Incidentally, I read once that only about 9 cents on the dollar given in taxes helps those in need. Conversely, at a local food pantry, they can pretty much fill it up for a minimal cost. It is run by our church and people will literally bypass other food pantries that are closer so they can come to ours because they are treated better.

    But, if you insist on voting in the continuing zombie apocalypse to solve all of our problems, you may want to stop them first from stealing from Social Security.

    Good luck with that.
  4. Germany
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    01 Oct '16 10:511 edit
    Originally posted by whodey
    How about this, instead of begging corrupt government officials to do something for us, why not get involved in an outreach at the local level?
    It would be great if such local, private initiatives were sufficient to alleviate poverty.

    They're not.
  5. Cape Town
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    01 Oct '16 11:14
    Originally posted by sh76
    I'll pay a few extra bucks on taxes. I think most of us would.
    You think wrong. A significant proportion of US citizens do not support higher taxes for any reason whatsoever, and most specifically do not support taxes to help the poor. I don't think such people are in a majority, so you do have a hope. The problem is that your political system favours the rich who want lower taxes.

    I suggest getting behind the universal basic income movement.
  6. Joined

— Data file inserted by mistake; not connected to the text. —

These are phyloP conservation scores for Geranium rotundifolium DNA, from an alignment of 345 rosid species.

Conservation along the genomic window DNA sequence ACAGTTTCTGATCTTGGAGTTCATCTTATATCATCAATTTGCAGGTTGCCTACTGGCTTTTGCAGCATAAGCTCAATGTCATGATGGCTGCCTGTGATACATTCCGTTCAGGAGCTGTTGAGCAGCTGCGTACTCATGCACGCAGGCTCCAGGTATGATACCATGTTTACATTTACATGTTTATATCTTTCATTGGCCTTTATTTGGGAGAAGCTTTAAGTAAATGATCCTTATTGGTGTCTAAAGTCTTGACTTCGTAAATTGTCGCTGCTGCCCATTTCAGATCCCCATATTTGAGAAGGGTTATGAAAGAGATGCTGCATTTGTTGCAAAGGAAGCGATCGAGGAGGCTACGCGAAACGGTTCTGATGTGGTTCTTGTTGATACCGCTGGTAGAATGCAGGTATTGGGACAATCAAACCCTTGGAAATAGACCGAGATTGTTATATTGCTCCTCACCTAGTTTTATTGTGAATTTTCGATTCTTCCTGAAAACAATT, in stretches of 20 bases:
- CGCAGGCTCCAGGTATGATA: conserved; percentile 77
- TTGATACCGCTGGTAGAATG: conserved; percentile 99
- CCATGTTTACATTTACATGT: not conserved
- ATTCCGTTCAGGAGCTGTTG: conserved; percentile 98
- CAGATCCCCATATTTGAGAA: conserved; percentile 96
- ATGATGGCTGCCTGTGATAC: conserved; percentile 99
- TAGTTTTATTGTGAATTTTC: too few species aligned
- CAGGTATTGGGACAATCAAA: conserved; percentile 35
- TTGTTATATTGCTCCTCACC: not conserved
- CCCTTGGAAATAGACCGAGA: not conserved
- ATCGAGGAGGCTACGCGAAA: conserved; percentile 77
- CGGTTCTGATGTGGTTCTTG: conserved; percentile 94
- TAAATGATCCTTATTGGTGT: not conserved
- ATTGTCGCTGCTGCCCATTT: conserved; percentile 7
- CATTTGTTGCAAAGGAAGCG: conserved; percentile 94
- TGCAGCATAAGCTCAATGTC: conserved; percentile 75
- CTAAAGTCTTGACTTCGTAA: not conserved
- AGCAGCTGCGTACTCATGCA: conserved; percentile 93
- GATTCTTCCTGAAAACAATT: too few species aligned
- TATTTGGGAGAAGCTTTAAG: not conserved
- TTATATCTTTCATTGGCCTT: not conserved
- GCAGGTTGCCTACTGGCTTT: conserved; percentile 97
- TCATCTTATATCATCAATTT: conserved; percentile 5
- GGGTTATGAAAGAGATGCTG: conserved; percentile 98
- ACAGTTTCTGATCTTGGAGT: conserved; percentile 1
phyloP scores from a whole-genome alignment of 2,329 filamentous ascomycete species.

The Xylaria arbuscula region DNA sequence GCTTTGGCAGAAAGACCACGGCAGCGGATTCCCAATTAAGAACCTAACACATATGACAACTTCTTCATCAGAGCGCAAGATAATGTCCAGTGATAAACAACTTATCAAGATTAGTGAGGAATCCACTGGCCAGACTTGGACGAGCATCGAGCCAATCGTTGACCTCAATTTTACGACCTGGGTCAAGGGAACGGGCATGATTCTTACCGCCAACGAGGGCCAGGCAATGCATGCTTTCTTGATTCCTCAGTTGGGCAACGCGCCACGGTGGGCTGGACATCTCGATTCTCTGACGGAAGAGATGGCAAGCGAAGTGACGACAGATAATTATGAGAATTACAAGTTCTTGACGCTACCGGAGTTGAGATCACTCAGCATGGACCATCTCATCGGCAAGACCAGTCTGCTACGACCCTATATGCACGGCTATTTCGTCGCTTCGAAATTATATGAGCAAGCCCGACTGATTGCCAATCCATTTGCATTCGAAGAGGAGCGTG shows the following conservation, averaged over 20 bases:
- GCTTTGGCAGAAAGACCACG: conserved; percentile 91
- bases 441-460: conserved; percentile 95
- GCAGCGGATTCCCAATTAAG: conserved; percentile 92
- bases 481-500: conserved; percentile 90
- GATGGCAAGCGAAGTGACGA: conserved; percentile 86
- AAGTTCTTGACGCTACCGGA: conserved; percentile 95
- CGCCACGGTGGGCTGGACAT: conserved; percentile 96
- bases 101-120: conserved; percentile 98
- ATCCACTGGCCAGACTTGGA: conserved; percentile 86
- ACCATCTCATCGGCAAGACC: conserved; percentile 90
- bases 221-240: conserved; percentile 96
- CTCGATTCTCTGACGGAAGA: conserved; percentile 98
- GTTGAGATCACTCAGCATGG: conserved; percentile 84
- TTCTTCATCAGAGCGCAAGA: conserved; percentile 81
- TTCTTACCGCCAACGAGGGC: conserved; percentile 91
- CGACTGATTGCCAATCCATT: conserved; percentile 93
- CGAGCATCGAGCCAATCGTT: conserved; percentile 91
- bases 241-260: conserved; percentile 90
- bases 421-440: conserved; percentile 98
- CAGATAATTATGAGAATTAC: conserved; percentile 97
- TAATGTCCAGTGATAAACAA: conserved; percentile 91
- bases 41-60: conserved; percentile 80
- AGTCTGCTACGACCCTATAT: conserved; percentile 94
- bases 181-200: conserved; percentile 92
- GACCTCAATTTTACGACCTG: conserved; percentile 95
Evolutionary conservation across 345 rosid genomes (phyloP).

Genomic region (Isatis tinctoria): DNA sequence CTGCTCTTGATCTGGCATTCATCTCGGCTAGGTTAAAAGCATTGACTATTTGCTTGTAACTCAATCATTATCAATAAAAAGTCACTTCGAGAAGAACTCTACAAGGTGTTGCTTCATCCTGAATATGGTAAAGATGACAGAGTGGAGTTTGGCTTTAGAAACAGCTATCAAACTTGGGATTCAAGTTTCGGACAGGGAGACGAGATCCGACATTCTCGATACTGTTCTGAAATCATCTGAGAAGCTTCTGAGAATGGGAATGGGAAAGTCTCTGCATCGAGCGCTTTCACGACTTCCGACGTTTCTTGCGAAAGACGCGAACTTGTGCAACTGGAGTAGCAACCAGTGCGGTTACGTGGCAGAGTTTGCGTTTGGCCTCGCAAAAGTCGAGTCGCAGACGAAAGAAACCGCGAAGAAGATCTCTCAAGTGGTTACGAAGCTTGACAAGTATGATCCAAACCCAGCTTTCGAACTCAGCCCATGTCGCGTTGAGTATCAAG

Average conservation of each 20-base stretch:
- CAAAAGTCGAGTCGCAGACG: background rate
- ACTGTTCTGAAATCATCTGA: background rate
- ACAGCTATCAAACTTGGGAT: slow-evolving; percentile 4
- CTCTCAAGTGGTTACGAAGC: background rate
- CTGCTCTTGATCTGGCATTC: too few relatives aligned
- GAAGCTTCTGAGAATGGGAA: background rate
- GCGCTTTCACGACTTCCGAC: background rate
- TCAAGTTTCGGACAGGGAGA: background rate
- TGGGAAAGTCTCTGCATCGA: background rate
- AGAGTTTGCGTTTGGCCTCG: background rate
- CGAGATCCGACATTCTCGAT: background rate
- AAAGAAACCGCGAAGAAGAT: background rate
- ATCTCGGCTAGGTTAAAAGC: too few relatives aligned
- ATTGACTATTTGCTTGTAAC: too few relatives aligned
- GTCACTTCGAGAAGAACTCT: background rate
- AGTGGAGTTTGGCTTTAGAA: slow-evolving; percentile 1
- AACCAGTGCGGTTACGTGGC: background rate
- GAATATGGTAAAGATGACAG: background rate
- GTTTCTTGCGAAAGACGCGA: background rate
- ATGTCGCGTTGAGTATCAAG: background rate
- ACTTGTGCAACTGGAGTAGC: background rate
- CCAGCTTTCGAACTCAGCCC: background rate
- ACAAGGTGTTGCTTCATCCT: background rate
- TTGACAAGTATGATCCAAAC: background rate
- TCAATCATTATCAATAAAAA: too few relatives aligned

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    01 Oct '16 12:43
    Originally posted by KazetNagorra
    It would be great if such local, private initiatives were sufficient to alleviate poverty.

    They're not.
    Food pantries do help alleviate poverty.

    I suppose you mean eradicate poverty. Who has ever done so?
  7. Germany
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    01 Oct '16 12:44
    Originally posted by whodey
    Food pantries do help alleviate poverty.

    I suppose you mean eradicate poverty. Who has ever done so?
    For a reply to that question, see the last ten times I gave a reply to that question.
  8. Joined
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    01 Oct '16 12:472 edits
    Originally posted by twhitehead
    You think wrong. A significant proportion of US citizens do not support higher taxes for any reason whatsoever, and most specifically do not support taxes to help the poor. I don't think such people are in a majority, so you do have a hope. The problem is that your political system favours the rich who want lower taxes.

    I suggest getting behind the universal basic income movement.
    How much higher does everyone want to raise taxes?


    And can we be assured that this big pot of money will not raided like Social Security?


    Finally, what percentage of the money in this big pot of money will actually go to the poor and how can we be sure that they will be frugal with their money instead of doing things like they do in the Pentagon like paying $200,000 for a toilet?
  9. Cape Town
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    01 Oct '16 15:47
    I take it you are one of those that does not support higher taxes.
  10. Behind the scenes
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    01 Oct '16 18:051 edit
    Originally posted by sh76
    I'm not going to say this made me cry - that virtually never happens from just reading an article, but it made me sad and angry.

    http://www.vox.com/first-person/2016/9/29/12941348/homeless-over-50-statistic

    Come on Americans (and citizens of anywhere else where this exists). Who are we? Can't we put an end to this sort of thing? Can't we get out act toget ...[text shortened]... is into a partisan political thing, this is California, one of the bluest states in the country.